It's possible that this is the best picture from the 1980s. It's about this stuff that oozes out of the ground and stuff. A couple miners discover it. This stuff looks like fluff and bubbles like oil. One of the miners steals a taste and exclaims "mmm...tastes real good. Tasty. Sweet." Next thing we know the stuff is marketed and sold to every supermarket chain across the country. It's called "The Stuff" and packaged in ice cream pint containers. Unlike ice cream, this stuff has zero calories and no artificial ingredients. It also has an advertising budget that can afford Brooke Adams and Abe Vigoda. This isn't your ordinary stuff. It's highly addicting and contains a terrifying secret.
Larry Cohen (Q and the It's Alive series) created The Stuff. He's pretty much a genius. I'm not sure why this film has largely been forgotten, but it deserves a rennaisance. It's a pretty scathing satire on where the United States was in the mid 80s. Consumerism run rampant. Our motto was, and pretty much still is, "more, more, more". The jingle for one of many commercials in "The Stuff" tells us "enough is never enough". Executives in this film hold board meetings on yachts. The Food & Drug Administration is portrayed as a crooked organization that will approve anything as long as there's enough money in it. Danny Aiello has a funny guest turn as an FDA employee who justifies the stuff's approval by saying "it's not like it's prescription medicine. It's just a dessert". This is a world where the ice cream companies, facing complete collapse because of the stuff, hire former FBI agent Mo Rutherford (a terrific method performance by Michael Moriarty) to figure out what the secret ingredient of the stuff is. Why is he called Mo? "Whenever someone gives me money, I always want Mo."
I think the picture is probably misunderstood. It's certainly not scary in a traditional sense. The stuff is too ridiculous looking to generate any real fear. As the general population becomes more addicted, families start pouring the stuff into a giant bowl and eating it for dinner. Kids have the stuff forced down their throats. The more they eat, the more they become like automatons. Zombie-like, willing even to kill for the stuff.
A young boy sees the changes in his family. Thankfully, he saw the stuff moving around in the refridgerator one night and has since refused to eat it. His mother presents it to them at the dinner table and exclaims it's "the taste that makes you hungry for more" to which he replies, "why are you talking like you're in a commercial?" Eventually, the boy runs away from home after his Dad admits the stuff is alive but adds: "There's something alive in yogurt. It's called benevolent bacteria. In bread, there's yeast. We eat plenty of things alive that are good for us. Now, take this pint of stuff up to your room and don't come down until you're finished." The boy flees to join forces with Mo and take down the stuff.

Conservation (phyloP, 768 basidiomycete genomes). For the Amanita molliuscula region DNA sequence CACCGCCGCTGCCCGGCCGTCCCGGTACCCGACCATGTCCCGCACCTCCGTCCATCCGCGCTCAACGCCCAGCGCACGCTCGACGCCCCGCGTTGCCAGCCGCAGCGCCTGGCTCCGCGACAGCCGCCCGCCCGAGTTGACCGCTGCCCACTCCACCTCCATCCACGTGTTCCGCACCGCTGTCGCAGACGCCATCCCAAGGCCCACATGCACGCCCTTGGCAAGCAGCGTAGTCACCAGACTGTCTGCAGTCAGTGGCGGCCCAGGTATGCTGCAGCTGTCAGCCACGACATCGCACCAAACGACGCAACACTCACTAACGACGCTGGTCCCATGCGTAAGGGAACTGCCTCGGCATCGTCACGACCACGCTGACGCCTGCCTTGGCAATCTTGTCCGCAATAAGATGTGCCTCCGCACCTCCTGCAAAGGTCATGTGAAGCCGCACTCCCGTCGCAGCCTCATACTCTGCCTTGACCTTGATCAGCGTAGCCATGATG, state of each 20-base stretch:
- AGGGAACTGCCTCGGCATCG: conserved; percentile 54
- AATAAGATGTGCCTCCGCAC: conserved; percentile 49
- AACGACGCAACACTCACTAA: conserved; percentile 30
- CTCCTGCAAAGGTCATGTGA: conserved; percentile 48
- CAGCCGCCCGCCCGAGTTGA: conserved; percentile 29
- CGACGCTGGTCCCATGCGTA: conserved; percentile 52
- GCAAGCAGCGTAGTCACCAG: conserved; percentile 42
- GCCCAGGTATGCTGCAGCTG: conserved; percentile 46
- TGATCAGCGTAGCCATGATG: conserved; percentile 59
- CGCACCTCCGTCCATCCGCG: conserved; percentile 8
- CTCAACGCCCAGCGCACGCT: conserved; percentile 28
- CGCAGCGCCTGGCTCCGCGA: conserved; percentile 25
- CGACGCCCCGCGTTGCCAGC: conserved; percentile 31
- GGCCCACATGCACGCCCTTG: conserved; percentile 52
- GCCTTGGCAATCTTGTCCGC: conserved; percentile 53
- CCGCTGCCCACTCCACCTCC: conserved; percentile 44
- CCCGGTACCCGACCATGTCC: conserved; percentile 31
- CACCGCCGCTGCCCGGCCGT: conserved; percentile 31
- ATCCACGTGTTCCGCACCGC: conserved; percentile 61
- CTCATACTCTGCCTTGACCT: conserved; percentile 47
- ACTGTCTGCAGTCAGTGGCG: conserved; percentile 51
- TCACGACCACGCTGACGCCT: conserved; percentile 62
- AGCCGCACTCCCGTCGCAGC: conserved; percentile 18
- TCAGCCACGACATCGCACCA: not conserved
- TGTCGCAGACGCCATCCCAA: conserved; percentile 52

Have you seen the Futurama episode, "the problem with popplers"? Well, this is where they got the basic idea from. The performances are all first rate from Garrett Morris (as Chocolate Chip Charlie, inspired by Famous Amos) to the hysterical Paul Sorvino as the bigoted, commie-loathing, sexed up General Malcolm Spears who upon seeing the stuff explode out of a human being for the first time says "I love the sight of blood, but this stuff is disgusting!"
The commericals sprinkled throughout the picture are beautiful (and funny) to behold. In one, Abe Vigoda eats at an exclusive restaurant with his wife and asks her in a zombi-fied voice (hard to tell if this was the intent or if it was just Abe being Abe) "how's the food sweetheart?". Her reply? "Where's the stuff!"
Ok, ok, humor can only take a film so far. There's plenty of terrific vintage 80s gore effects mostly involving stuff oozing and eventually exploding out of human faces. There's a nice little scene where Mo punches a "stuffie" and his face comes off. One stuffie is run over and bi-sected. Instead of blood, the infected in this picture bleed stuff. There's a terrific battle scene at the end when Mo teams up with Sorvino's underground guerilla's and attack the stuffies at their manufacturing plant. As I said earlier, sometimes the effects involving the stuff are a little weak. For the finale, the stuff becomes like the blob only it moves the way you would expect stuff to move. Clearly, these scenes are just gobs upon gobs of fluff (ernutter) stop-motioned and superimposed over the picture.
This one comes highly recommended. It's original, hilarious, and an interesting twist on the standard old monster movie. For the ladies in my audience, there's even a love story between Mo and an Ad executive who originally marketed the stuff, but has now had a change of heart. I loved how the film ended, with the stuff hitting the black market, although I think Cohen missed a great opportunity when he could have had a guy wearing shades and a fedora stroll up to the back alley dealer and say "you got the stuff?" Oh well.